Judge Larren Lyttle speaks first in this excerpt from the wrangling which ensues:

"But let me say this--" Larren stands up, and wanders behind the bench. Five feet off the ground to start with, he speaks from an enormous height. "Now, I take it, Mr. Delay Guardia, that the statement you are speaking of is the one where Mr. Sabich responds to Mr. Molto's accusation of murder by saying, 'You're right.'"

"'Yeah, you're right,'" says Nico.

Larren accepts the correction, bowing his large head.

"All right. Now, the state has not offered the statement yet. However, you've indicated your intentions and Mr. Stern has made his motion for that reason. But this is what occurs to me. I really am not sure that statement will come into evidence..."

"Your Honor," says Nico, "the man admitted the crime."

"Oh, Mr. Delay Guardia," says Judge Lyttle. "Really! You see, that is my point. You tell a man he's engaged in wrongdoing and he says, 'Yeah, you're right.' Everyone recognizes that's facetious. We all are familiar with that. Now, in my neighborhood, had Mr. Sabich come from those parts, he would have said, 'Yo' momma'."

There is broad laughter in the courtroom. Larren has scored again. He sits on the bench, laughing himself.

"But you know, in Mr. Sabich's part of town, I would think people say, 'Yeah, you're right,' and what they mean is 'You are wrong.'" Pausing. "To be polite."

More laughter.

Scott said...

@donjindra:

Irrelevant. What we mean by "clean" can be cashed out entirely in terms of objectively obtaining physical states of affairs. What you're implicitly talking about here is only the value of such cleanliness to humans.

Anonymous said...

@grodrigues Yes you are right, many if not most computer scientists do not study physical machines; they study a mathematical abstraction of physical machines. Nonetheless I stand by my claim that physical implementation of abstraction is as foundational to CS as the Incarnation is to Christianity. If CS were just mathematics, it might have been invented at any time in the past 2000 years, but in fact it was invented just at at the moment when it became practical to build actual computing devices; and the mathematicians who supplied the foundations for CS (Turing and von Neumann) were both actively involved in building such machines.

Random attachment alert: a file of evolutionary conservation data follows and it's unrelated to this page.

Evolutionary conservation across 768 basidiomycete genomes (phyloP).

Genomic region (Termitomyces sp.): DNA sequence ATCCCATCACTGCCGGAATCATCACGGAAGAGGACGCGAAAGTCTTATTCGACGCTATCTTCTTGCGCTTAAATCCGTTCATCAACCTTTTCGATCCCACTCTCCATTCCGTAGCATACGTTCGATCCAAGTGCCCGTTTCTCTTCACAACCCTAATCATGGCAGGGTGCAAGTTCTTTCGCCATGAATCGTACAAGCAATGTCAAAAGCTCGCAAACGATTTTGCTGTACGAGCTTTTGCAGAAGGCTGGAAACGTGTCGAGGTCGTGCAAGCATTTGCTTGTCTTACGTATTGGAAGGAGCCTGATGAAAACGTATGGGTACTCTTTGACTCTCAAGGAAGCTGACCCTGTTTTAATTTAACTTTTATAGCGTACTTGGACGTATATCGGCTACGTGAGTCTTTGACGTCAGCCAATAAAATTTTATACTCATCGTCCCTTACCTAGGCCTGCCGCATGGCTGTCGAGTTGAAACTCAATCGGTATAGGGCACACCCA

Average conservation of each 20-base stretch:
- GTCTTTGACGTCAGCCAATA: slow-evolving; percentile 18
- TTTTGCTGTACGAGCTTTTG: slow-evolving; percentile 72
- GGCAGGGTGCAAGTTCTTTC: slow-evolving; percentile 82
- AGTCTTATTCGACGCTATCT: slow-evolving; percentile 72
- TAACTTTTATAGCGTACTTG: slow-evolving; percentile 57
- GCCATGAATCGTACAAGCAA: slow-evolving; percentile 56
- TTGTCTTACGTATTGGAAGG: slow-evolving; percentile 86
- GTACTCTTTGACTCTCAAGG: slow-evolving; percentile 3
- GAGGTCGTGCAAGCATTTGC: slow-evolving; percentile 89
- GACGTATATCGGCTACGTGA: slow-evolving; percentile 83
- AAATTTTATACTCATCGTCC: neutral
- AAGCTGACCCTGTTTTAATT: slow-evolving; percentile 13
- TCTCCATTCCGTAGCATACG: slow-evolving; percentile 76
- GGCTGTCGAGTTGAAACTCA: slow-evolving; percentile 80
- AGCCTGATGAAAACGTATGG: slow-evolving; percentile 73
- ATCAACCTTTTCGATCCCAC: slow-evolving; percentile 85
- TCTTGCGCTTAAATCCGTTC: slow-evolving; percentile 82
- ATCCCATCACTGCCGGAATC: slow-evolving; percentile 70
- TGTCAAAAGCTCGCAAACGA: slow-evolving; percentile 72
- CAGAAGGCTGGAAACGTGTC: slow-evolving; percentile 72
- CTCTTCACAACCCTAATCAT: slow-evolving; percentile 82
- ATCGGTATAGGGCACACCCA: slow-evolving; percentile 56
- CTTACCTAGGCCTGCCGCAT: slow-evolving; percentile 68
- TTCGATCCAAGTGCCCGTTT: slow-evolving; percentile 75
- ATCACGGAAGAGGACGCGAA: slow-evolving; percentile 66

I thought I did say exactly what I thought Searle got wrong (and right). So, waiting for a substantive response to that from someone.

Anonymous said...

"This misses the entire point of what a computer is: a device that is, precisely, the integration of syntax and causality. Syntax on its own has no causal powers; syntax embodied in a physical medium interpreted by a physical computer most certainly does."

But any meaning we apply to matter does not change the way it behaves physically. Take two identical abaci. A student declares that the beads on one abacus represent 1's and the beads on the other represents 10's. Are the beads on either abacus going to gain different physical properties? No, they're physical properties will remain the same.

Anonymous said...

"No, they're physical properties will remain the same."

their*

Anonymous said...

I thought I did say exactly what I thought Searle got wrong (and right). So, waiting for a substantive response to that from someone.

Sorry, but no. Insofar as you've actually made references to arguments, replies have been made to you throughout this thread, just as they've been made to other people. A good share of what you've said has simply been bluster: saying that Searle has been taken apart elsewhere, with little explanation, and that he didn't know what he was talking about. To which others pointed out that Searle replied elsewhere, and that he has not been refuted.

You're welcome to lay out your criticisms of Searle here. Lay out the arguments, explain where he goes wrong. So far, it seems like you want to stay at the extreme perimeter of the conversation and not get into details, but just insist that his criticisms have been knocked down elsewhere. No one's going to regard that as anything more than desperation.

David T said...

Irrelevant. What we mean by "clean" can be cashed out entirely in terms of objectively obtaining physical states of affairs. What you're implicitly talking about here is only the value of such cleanliness to humans.

Right. The fact that the clothes are clean (free from dirt) is an objective state of affairs even if every human on earth disappeared during the rinse cycle. With humans around, the meaning we find in it is nothing other than the state of affairs itself: Clean clothes are just clean clothes and nothing more. The physical situation maps unambiguously and one-to-one to its meaning.

Not so with the physical states of computers.

grodrigues said...

@Anonymous:

"If CS were just mathematics, it might have been invented at any time in the past 2000 years, but in fact it was invented just at at the moment when it became practical to build actual computing devices; and the mathematicians who supplied the foundations for CS (Turing and von Neumann) were both actively involved in building such machines."